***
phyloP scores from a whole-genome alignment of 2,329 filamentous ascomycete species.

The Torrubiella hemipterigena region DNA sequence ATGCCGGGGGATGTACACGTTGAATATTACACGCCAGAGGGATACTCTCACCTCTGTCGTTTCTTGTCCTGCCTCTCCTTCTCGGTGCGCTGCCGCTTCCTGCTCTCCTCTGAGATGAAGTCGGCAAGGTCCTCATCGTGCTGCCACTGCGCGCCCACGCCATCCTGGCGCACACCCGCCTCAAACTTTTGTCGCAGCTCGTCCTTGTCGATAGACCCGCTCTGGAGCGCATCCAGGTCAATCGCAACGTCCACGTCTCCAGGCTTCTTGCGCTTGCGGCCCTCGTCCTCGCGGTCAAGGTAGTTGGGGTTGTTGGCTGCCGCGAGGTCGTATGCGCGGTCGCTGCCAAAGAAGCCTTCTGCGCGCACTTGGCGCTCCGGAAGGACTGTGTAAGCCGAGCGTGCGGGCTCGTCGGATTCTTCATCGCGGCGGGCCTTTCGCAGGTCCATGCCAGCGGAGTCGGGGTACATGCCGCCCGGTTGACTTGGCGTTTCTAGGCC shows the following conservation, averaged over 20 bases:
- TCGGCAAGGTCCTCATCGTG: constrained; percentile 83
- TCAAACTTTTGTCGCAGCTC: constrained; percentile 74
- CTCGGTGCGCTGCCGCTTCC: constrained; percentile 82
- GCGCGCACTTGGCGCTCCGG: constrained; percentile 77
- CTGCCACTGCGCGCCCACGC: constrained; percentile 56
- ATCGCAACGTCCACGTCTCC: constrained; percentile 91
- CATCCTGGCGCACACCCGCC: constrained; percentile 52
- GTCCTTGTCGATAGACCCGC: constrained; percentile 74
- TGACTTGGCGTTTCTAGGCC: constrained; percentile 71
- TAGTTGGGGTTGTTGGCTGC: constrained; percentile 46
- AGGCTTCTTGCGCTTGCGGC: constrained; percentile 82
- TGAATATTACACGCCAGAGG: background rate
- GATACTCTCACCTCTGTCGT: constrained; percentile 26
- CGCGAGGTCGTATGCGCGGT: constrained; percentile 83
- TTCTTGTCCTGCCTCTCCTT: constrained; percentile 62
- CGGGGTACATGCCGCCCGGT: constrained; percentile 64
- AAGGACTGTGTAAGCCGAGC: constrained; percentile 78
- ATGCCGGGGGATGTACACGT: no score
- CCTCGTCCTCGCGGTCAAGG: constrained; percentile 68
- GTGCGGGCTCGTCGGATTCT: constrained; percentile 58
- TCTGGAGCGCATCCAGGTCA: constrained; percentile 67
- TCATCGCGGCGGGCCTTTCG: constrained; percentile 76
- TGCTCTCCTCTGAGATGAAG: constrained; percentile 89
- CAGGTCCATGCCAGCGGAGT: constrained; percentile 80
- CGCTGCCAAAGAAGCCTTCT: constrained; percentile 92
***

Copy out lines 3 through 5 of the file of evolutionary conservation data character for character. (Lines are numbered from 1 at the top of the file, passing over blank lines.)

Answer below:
- TCGGCAAGGTCCTCATCGTG: constrained; percentile 83
- TCAAACTTTTGTCGCAGCTC: constrained; percentile 74
- CTCGGTGCGCTGCCGCTTCC: constrained; percentile 82